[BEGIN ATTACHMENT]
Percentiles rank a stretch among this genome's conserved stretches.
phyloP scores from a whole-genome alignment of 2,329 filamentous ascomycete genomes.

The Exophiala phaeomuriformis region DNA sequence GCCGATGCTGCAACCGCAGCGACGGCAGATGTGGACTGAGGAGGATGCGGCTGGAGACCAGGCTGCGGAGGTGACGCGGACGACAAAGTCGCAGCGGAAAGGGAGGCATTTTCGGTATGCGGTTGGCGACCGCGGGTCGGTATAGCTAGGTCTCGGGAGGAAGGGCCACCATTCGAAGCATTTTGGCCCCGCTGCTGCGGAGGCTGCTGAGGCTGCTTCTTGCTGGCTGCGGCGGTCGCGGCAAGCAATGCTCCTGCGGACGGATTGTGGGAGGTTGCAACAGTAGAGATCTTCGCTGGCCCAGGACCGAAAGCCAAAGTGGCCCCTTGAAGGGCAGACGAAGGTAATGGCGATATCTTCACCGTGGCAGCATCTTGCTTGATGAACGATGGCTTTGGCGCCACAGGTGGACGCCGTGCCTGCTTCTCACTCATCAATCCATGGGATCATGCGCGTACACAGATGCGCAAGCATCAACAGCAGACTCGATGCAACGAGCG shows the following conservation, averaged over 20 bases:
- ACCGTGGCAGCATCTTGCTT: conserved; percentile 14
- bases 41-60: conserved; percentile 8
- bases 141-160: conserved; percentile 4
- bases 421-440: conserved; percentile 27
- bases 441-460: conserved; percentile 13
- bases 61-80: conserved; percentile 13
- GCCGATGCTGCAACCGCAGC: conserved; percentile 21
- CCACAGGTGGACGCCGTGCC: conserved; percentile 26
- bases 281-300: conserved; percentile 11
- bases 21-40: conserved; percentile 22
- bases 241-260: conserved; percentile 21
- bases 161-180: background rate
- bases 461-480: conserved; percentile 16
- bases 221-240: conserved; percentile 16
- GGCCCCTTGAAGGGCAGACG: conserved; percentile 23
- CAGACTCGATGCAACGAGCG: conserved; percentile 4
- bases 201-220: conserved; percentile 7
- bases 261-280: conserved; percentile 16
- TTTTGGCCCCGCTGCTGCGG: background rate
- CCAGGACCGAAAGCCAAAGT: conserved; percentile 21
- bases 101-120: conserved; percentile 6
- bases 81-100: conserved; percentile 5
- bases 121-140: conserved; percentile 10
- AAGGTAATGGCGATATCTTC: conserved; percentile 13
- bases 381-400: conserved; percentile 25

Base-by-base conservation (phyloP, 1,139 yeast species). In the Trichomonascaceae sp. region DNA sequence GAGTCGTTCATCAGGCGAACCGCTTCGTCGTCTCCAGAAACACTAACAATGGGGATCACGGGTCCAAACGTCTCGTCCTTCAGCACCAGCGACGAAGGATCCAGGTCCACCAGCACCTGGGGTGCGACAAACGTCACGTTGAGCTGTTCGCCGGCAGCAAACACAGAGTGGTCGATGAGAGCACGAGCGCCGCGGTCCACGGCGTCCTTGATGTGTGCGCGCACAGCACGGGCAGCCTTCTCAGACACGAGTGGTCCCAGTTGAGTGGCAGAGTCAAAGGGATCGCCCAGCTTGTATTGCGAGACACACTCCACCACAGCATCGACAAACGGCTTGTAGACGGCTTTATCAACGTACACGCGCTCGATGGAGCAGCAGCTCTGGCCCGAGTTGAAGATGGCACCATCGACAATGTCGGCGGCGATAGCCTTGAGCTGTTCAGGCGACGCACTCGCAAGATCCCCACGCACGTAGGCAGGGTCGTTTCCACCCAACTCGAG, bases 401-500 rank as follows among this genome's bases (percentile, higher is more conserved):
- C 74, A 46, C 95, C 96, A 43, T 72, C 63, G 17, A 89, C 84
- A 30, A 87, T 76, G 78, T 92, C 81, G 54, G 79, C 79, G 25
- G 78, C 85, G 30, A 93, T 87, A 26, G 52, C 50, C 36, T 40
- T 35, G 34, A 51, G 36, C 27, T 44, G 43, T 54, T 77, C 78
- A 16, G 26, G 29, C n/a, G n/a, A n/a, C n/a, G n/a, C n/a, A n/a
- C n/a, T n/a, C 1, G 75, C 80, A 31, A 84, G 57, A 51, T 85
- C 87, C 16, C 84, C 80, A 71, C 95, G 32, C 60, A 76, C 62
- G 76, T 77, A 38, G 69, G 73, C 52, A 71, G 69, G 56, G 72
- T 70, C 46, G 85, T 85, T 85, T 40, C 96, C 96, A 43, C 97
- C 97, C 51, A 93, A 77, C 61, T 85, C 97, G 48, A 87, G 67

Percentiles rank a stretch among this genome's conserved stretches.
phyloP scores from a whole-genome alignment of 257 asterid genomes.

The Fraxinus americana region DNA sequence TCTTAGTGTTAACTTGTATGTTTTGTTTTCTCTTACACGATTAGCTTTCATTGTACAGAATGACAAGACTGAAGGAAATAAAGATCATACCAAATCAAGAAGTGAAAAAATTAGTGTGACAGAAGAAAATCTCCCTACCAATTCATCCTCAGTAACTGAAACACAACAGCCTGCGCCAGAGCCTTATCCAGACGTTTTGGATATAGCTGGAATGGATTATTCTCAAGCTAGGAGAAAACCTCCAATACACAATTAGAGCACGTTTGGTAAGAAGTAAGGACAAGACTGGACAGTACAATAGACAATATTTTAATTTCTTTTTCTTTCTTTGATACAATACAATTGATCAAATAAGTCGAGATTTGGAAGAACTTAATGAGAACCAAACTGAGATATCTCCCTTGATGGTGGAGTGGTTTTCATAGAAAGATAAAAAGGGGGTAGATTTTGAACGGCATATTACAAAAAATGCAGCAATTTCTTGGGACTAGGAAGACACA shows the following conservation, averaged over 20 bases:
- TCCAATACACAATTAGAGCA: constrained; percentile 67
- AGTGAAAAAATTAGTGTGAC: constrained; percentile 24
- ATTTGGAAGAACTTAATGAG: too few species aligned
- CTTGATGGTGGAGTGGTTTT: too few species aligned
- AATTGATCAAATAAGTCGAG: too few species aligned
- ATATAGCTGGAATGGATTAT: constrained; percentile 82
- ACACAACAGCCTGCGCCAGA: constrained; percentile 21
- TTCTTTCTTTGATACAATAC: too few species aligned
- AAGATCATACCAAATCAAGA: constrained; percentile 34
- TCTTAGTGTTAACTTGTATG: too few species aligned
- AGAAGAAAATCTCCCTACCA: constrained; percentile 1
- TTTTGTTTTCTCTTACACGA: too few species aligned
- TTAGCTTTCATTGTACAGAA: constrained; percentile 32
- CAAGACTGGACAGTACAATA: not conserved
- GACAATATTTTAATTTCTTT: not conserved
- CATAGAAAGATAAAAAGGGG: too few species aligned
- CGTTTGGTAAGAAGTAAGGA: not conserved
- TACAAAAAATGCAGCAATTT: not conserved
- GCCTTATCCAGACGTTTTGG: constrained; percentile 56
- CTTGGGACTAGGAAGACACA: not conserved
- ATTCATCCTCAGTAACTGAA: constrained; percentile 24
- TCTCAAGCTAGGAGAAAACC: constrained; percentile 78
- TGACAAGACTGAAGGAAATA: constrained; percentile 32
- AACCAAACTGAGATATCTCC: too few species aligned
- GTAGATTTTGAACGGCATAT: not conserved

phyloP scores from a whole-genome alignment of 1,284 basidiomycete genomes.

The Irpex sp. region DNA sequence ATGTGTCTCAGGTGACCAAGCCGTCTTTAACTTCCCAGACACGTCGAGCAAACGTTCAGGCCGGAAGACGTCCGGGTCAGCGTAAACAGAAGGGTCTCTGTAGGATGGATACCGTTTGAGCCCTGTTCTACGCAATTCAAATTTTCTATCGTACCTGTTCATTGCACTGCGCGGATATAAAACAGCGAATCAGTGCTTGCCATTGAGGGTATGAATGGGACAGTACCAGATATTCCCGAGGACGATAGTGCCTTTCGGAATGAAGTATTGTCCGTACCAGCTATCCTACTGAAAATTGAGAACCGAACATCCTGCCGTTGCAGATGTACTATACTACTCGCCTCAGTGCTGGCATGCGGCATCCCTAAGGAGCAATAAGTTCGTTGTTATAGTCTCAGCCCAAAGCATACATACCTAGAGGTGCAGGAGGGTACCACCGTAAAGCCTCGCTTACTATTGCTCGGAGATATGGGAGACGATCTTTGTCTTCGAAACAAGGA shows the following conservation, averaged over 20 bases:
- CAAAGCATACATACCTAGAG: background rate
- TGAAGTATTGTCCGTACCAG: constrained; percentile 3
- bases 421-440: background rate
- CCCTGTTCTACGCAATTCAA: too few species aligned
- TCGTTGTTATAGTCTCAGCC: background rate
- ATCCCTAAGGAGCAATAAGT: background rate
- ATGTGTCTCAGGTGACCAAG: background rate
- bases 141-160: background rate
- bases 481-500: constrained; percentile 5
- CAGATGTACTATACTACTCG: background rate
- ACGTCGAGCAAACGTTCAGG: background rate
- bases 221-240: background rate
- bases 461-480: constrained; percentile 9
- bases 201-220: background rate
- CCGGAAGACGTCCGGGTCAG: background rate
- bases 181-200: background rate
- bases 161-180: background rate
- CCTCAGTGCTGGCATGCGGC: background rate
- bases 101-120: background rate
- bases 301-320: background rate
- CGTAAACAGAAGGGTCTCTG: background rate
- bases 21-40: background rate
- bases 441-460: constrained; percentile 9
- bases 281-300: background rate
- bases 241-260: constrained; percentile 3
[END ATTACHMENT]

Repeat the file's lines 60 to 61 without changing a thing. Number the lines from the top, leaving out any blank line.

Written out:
- TACAAAAAATGCAGCAATTT: not conserved
- GCCTTATCCAGACGTTTTGG: constrained; percentile 56